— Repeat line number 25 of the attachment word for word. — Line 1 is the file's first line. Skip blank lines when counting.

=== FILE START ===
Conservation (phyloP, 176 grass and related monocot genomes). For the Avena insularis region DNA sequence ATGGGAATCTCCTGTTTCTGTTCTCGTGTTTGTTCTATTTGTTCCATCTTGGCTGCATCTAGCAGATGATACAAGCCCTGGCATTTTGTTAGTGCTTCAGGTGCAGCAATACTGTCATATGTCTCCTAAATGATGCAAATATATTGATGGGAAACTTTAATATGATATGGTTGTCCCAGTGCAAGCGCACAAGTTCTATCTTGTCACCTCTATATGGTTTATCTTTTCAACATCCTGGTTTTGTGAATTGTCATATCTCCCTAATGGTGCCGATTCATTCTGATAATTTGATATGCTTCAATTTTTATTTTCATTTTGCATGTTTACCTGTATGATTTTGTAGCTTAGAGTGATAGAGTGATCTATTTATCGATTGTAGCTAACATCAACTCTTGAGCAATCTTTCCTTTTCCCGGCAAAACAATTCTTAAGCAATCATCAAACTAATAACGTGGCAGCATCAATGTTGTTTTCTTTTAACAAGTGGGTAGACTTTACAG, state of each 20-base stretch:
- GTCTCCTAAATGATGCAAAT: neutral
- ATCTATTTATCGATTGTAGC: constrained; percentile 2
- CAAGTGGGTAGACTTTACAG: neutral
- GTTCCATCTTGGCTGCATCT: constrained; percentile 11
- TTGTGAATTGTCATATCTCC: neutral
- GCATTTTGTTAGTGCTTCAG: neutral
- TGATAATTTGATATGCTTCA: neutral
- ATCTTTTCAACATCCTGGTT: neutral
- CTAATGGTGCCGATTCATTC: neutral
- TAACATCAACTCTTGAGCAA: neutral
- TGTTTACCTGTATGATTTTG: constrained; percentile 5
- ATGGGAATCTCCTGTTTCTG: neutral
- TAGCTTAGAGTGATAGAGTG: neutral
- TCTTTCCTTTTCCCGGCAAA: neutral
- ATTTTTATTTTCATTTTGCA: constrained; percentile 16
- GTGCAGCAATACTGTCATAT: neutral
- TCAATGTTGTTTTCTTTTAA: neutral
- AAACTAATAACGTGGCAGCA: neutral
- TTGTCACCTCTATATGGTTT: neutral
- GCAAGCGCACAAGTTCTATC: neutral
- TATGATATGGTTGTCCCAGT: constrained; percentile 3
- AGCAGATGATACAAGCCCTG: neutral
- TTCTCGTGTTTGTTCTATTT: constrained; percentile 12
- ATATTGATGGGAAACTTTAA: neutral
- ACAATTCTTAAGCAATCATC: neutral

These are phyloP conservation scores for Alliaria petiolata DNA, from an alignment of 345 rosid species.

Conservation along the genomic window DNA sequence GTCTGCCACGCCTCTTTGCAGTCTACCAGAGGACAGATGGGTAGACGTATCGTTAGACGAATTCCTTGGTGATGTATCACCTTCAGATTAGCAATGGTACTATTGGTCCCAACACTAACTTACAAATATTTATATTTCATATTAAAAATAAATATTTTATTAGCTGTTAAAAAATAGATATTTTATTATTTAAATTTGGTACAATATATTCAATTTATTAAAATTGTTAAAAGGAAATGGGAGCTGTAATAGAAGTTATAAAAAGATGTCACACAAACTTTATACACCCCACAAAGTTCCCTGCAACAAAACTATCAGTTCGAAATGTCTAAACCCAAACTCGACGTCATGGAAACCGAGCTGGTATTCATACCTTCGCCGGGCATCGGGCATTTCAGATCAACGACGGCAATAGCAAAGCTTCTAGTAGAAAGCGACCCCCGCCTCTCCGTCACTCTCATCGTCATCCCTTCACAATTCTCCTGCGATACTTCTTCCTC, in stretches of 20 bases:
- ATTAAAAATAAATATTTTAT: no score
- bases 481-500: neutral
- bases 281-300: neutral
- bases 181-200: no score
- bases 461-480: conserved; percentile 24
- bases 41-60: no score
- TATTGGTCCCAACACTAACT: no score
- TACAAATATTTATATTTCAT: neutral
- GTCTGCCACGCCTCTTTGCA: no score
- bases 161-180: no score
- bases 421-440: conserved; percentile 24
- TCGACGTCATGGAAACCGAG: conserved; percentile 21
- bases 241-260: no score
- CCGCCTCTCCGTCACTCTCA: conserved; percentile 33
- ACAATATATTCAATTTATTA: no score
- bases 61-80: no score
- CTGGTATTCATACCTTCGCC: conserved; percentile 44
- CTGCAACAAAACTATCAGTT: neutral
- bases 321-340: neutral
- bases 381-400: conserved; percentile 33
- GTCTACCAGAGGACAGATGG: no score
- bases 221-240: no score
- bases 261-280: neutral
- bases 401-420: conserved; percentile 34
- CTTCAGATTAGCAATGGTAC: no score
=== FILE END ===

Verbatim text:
- ATATTGATGGGAAACTTTAA: neutral